On March 22, 2017, the US Securities and Exchange Commission (the SEC) unanimously voted to adopt an amendment to Rule 15c6-1(a) under the Securities Exchange Act of 1934 to shorten the standard settlement cycle for most broker-dealer transactions. Specifically, the amendment shortens the settlement cycle from three business days after the trade date (T+3) to two business days after the trade date (T+2).1 According to SEC Acting Chairman Michael Piwowar, "rarely is an issue as commonsensical or broadly supported as this one."2
The settlement cycle is the time period between when a trade is executed and when the security is transferred to the buyer and the money is transferred to the seller. During the settlement cycle, each party to a trade faces the risk that its counterparty may fail to meet its obligations to deliver the money or securities. According to the SEC, by reducing the settlement cycle by one day, to T+2, the amendment will reduce market participants' exposure to unsettled trades and decrease counterparty default risk, market risk, liquidity risk, credit risk and overall systemic risk. The SEC also expects a shorter settlement cycle to improve capital efficiency and enhance the efficiency of the clearance and settlement process.
Piwowar explained, "[a]s technology improves, new products emerge, and trading volumes grow, it is increasingly obvious that the outdated T+3 settlement cycle is no longer serving the best interests of the American people... . The SEC remains committed to ensuring that U.S. securities regulation is reflective of modern times, and in shortening the settlement cycle by one day we aim to increase efficiency and reduce risk for market participants."3
The SEC proposed the amendment on September 28, 2016. The final rule, effective September 5, 2017, adopts the amendment as proposed.
Amended Rule 15c6-1(a)
The SEC adopted Rule 15c6-1(a) in 1993 to establish T+3 as the standard settlement cycle for most broker-dealer transactions.4 The final rule amends Rule 15c6-1(a) to prohibit broker-dealers from entering into contracts for the purchase or sale of a security (other than certain exempted securities) that provide for payment of funds and delivery of securities later than the second business day after the date of the contract. Rule 15c6-1(a) allows broker-dealers to agree that settlement will take place in a period longer than the standard settlement cycle if expressly agreed to by the parties at the time of the transaction (the so-called "override provision"). The final rule reiterates the SEC's position that the override provision of Rule 15c6-1(a) is intended to apply only to unusual transactions.
According to the SEC, the amendment means that when an investor buys a security, the brokerage firm must receive the payment from the investor no later than two business days after the trade is executed, and when an investor sells a security, the investor must deliver the security to the brokerage firm no later than two business days after the trade is executed.
Rule 15c6-1(a), as amended, will apply the T+2 settlement cycle to the same securities transactions currently covered under the rule, such as stocks, bonds, municipal securities, exchange-traded funds, certain mutual funds and limited partnerships that trade on an exchange. The amended rule will not apply to certain categories of securities, such as exempted securities, government securities, municipal securities, commercial paper, bankers' acceptances or commercial bills.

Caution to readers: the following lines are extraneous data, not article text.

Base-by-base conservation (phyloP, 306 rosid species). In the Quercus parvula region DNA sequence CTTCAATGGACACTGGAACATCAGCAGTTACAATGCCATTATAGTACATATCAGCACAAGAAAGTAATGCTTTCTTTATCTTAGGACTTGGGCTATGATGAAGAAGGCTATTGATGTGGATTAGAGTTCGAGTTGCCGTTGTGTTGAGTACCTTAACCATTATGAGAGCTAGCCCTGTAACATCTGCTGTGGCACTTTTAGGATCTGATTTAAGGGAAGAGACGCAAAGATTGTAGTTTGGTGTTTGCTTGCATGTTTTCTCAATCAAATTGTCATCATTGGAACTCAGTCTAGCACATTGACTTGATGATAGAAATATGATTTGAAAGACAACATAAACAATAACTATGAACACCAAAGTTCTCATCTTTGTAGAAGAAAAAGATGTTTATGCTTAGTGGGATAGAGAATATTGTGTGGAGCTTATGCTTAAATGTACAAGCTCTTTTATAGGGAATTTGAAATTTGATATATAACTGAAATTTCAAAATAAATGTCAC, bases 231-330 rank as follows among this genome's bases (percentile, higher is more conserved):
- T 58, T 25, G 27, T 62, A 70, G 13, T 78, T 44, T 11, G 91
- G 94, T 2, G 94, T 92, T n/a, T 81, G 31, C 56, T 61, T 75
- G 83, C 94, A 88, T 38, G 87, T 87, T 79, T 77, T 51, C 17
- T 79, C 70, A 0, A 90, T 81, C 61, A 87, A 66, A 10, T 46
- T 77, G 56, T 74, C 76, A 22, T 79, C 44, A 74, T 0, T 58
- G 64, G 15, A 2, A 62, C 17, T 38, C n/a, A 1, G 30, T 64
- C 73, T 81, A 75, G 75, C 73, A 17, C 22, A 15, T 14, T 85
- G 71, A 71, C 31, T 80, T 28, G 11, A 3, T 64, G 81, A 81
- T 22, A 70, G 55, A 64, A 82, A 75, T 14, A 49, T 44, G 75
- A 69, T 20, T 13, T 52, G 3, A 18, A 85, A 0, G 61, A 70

The amended rule also continues to exempt certain new issues of securities. Specifically, Rule 15c6-1(a) and Rule 15c6-1(c) provide an exemption for contracts for the sale of securities that are priced after 4:30 p.m. Eastern Standard Time on the date that such securities are priced and that are sold by an issuer to an underwriter pursuant to a firm commitment offering registered under the Securities Act of 1933 or sold to an initial purchaser by a broker-dealer participating in such offering. Any secondary resale of such securities must be settled within the standard settlement cycle. Furthermore, Rule 15c6-1(d) provides an extended settlement provision specific to primary firm commitment offerings. Specifically, Rule 15c6-1(d) provides that parties to a contract shall be deemed to have expressly agreed to an alternate date for payment of funds and delivery of securities at the time of the transaction for a contract for the sale for cash of securities pursuant to a firm commitment offering. Rule 15c6-1(d) applies if the managing underwriter and the issuer have agreed to such date for all securities sold pursuant to such firm commitment offering and the parties to the contract have not expressly agreed to another date for payment of funds and delivery of securities at the time of the transaction. Thus, the amended rule will apply primarily to secondary market trading.
The amended Rule 15c6-1(a) will take effect on September 5, 2017. In the final rule, the SEC noted that the securities industry has already started preparing for a transition to T+2 by that date.
The final rule also directs the staff of the SEC to study, among other things, the impacts of moving to a T+2 settlement cycle and the possibility of further shortening the standard settlement cycle beyond T+2. According to Commissioner Kara M. Stein, "while movement to a T+2 standard settlement cycle is an improvement from the current T+3 standard, more can and should be done. At this very moment, technological, operational, and communications improvements exist that could enable T+1 and end-ofthe-day settlement cycles."5 The staff is required to submit the report to the SEC within three years of the amendment's compliance date.